Ukraine’s Anti-Russia Azov Battalion: ‘Minutemen’ or Neo-Nazi Terrorists?

Náhled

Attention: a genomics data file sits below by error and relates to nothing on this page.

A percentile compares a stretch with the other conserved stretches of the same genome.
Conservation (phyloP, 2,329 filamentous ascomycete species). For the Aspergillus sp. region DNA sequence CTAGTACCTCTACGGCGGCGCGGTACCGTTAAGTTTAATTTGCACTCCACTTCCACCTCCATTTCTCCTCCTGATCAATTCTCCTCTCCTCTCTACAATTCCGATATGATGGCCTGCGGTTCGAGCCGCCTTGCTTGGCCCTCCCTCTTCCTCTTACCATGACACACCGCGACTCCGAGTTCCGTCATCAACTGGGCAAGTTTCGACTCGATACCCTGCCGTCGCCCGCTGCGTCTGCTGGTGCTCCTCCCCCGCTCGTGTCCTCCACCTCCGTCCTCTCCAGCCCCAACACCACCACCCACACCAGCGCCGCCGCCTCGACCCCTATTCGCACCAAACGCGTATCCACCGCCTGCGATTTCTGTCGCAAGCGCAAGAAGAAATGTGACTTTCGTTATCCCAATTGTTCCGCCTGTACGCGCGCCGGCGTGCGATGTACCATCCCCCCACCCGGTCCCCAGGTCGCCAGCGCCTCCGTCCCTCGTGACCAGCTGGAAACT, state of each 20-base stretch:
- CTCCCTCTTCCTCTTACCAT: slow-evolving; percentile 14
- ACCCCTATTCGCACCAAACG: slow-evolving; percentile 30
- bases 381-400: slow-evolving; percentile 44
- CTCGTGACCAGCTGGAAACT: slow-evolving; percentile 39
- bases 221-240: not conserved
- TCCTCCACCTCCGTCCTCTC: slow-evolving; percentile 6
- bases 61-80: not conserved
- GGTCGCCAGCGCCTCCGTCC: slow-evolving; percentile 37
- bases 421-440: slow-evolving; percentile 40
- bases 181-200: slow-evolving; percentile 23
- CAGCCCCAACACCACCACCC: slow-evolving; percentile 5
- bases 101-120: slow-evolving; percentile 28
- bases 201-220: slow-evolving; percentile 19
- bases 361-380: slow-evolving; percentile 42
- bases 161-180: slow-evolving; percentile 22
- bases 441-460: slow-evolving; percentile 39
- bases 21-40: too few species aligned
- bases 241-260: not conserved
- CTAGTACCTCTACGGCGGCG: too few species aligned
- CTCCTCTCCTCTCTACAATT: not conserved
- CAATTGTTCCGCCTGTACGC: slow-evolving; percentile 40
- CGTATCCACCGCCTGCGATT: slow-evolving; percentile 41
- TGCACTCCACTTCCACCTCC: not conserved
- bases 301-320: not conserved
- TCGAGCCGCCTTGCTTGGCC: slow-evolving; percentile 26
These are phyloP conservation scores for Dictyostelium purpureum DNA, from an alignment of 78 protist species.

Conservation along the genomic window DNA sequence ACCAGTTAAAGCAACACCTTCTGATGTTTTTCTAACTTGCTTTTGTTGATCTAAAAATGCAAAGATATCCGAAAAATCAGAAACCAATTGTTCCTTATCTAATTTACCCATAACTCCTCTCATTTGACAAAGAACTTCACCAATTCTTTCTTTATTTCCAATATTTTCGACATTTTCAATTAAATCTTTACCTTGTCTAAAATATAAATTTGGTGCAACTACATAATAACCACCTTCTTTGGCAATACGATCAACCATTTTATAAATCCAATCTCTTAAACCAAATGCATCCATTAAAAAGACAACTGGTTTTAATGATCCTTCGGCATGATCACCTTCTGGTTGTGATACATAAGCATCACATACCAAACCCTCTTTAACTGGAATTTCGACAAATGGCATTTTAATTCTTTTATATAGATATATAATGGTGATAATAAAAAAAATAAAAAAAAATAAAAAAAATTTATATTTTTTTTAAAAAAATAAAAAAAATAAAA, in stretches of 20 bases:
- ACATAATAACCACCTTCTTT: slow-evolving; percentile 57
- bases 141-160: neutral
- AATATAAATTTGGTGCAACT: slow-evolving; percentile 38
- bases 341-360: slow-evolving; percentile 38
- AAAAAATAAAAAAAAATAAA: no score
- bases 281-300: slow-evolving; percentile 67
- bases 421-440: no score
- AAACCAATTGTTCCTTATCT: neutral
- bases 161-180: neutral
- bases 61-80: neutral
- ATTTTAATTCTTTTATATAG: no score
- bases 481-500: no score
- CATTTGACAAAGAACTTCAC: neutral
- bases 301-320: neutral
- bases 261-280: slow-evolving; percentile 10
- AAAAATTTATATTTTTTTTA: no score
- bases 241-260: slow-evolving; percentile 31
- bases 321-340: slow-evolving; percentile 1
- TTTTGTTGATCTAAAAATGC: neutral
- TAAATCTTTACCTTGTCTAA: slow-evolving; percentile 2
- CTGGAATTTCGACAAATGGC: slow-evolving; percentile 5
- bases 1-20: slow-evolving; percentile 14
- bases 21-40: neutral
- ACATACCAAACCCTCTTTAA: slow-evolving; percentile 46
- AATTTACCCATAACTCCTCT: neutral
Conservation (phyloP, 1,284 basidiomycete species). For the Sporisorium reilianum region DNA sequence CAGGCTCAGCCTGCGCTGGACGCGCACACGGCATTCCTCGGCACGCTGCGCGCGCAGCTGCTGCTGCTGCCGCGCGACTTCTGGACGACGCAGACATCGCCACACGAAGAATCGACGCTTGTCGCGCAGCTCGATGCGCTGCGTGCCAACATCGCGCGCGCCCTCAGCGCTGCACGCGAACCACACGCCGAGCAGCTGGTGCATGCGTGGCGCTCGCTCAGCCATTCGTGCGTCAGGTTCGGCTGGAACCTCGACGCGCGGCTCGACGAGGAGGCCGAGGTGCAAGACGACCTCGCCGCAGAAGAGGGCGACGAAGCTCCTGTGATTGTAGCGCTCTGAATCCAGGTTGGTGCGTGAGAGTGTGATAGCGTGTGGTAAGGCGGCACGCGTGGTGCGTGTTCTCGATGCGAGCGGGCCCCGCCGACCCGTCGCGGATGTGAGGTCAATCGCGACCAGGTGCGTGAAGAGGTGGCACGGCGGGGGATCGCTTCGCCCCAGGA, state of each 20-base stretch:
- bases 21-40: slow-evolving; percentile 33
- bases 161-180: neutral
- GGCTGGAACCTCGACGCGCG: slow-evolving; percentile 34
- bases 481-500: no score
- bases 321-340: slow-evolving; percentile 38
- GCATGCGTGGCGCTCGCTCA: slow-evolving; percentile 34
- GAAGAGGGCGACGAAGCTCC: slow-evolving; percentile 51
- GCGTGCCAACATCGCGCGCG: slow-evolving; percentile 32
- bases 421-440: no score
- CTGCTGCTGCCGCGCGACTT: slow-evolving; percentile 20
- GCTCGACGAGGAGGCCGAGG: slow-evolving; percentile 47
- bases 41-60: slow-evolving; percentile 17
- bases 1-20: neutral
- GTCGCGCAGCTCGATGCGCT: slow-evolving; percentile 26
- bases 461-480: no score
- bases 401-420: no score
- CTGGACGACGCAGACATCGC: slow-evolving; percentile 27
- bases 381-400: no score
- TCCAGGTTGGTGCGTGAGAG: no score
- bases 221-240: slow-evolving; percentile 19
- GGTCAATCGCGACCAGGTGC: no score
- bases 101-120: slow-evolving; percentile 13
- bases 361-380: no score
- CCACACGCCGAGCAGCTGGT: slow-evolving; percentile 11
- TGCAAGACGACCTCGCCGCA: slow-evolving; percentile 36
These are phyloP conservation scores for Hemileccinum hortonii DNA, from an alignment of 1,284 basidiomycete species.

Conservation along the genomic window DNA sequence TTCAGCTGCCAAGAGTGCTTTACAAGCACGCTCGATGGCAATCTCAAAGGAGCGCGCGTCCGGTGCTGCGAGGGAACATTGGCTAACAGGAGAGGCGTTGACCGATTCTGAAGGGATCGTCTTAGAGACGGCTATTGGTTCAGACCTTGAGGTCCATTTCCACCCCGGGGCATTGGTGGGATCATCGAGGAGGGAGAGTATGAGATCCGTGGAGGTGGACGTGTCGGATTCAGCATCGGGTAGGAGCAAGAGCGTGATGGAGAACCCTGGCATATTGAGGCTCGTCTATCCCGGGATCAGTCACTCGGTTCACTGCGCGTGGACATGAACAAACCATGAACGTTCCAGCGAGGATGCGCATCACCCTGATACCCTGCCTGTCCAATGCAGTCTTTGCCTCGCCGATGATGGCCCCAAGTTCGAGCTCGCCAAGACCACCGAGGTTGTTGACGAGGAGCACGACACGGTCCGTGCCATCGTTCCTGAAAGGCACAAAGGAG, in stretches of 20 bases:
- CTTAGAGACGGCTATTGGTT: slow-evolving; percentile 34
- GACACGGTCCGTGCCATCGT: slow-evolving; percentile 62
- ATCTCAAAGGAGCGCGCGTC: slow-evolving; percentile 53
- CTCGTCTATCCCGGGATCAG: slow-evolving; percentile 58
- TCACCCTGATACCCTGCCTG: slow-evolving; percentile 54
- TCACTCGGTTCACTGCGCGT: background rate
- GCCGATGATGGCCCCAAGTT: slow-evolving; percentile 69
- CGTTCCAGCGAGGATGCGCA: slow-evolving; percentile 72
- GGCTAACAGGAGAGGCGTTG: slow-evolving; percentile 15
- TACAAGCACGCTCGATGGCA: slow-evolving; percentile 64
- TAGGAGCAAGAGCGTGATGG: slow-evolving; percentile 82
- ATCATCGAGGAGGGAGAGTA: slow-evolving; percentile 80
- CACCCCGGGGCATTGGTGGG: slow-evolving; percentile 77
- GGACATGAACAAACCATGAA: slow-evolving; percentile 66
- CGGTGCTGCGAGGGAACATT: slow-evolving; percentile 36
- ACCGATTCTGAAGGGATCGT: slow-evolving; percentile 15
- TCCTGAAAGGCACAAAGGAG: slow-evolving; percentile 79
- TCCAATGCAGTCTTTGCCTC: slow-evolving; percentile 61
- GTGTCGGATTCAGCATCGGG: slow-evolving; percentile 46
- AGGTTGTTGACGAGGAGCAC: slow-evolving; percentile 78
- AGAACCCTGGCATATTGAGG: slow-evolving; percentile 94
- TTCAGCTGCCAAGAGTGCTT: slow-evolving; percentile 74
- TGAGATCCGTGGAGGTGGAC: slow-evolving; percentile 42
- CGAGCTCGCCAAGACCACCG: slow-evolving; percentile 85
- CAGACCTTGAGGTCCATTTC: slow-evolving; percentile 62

Ukraine’s Anti-Russia Azov Battalion: ‘Minutemen’ or Neo-Nazi Terrorists? KYIV—When Deputy Secretary of State George Kent spoke at the U.S. House of Representatives impeachment hearings this week, he painted a powerful picture of Ukrainian bravery in the face of Russian aggression. In 2014, when “Russia invaded Ukraine” and occupied 7 percent of its territory, Ukraine’s state institutions were “on the verge of collapse,” he said. But “Ukrainian civil society answered the challenge. They formed volunteer battalions of citizens, including technology professionals and medics. They crowd-sourced funding for their own weapons, body armor, and supplies. They were the 21st century Ukrainian equivalent of our own Minutemen in 1776, buying time for the regular army to reconstitute.”But Kent most likely did not have in mind the most famous—and infamous—of those volunteer units, the Azov Battalion, which 40 members of Congress have asked the State Department to designate as a Foreign Terrorist Organization. Some of its members are neo-Nazis, white supremacists and avowed anti-Semites.Are the Azov fighters, in fact, “Minutemen” or monsters, freedom fighters or terrorists? Or in some cases both? The Frightening Far-Right Militia That’s Marching in Ukraine’s Streets, Promising to Bring ‘Order’Angry demonstrations here in Kyiv about those congressional efforts to get Azov declared an “FTO” suggest just how complicated and treacherous the political and military landscape has become in this nation fighting for survival. It is another factor—along with the extortionate, allegedly impeachable games played by the Trump administration—weakening the position of President Volodymyr Zelnsky as he struggles to achieve an equitable peace with Putin.The congressional letter addressed to Secretary of State Mike Pompeo, and pushed by freshman Democratic Rep. Max Rose from Staten Island, portrays Azov as part of an ultra-right-wing “global terrorist network” analogous to al-Qaeda or the so-called Islamic State, but one bent on attacking Muslims, Jews, and people of color. The letter notes that the man who carried out the mosque massacres in New Zealand last March, killing at least 50 worshippers, claimed he trained with the Azov. His live-streamed slaughter then inspired murderers in the United States who targeted a synagogue in Poway, California, and Hispanic shoppers in El Paso, Texas.The October 16 letter quoted a tweet a week before by Rita Katz, director of SITE Intelligence and a Daily Beast contributor, after the synagogue attack in Halle, Germany, on October 9. Katz noted “the similarity between this video” in Halle and the New Zealand attacker’s, concluding it was “another installment from a global terrorist network, linked together via online safe havens much like ISIS.” Symbolically, at least, Azov has become a rallying point for the neo-Nazi international community.The State Department response to the letter was non-committal, denying that its failure to designate various foreign groups as terrorist organizations had anything to do with “ideology or motives.”* * *In many ways Oleksandr Konibor, a self-professed admirer of far right movements in Europe, is typical of the Ukrainians who heeded the call to fight for their country by joining the Azov battalion in 2014. "It was a tragic time for our country and in some ways a wonderful time for us," said Konibor, a 34-year-old teacher. To be sure, some members of Azov wore swastikas their uniforms and a patch associated with the unit looks like a variation on Nazi symbols. Other members were fringe Pagan worshipers, former convicts, unemployed men or merely adventure seekers. In those early “Minuteman” days, nobody was very picky about who picked up a gun to fight the Russians. The Azov fought shoulder-to-shoulder with a unit of Chechen Islamist fighters, who had their own reasons to come to the front. What united them, in fact, was not so much far right ideology as a willingness to be in the trenches. Konibor said he joined not for reasons of ideology but to defend his country and because he liked spending time with men from the soccer clubs he belonged to. In Ukraine, in the years since the fighting began, the Azov has come to be viewed as a unit of misfits whose flaws, however obvious, were cleansed by the crucible of combat.After the congressional letter was reported here last month, Azov soldiers staged protests in Kyiv. Veterans with stern faces, their wives and girlfriends holding roses in their hands, gathered in front of the Ministry of Foreign Affairs. They held Číst dále >>> Přeložit do en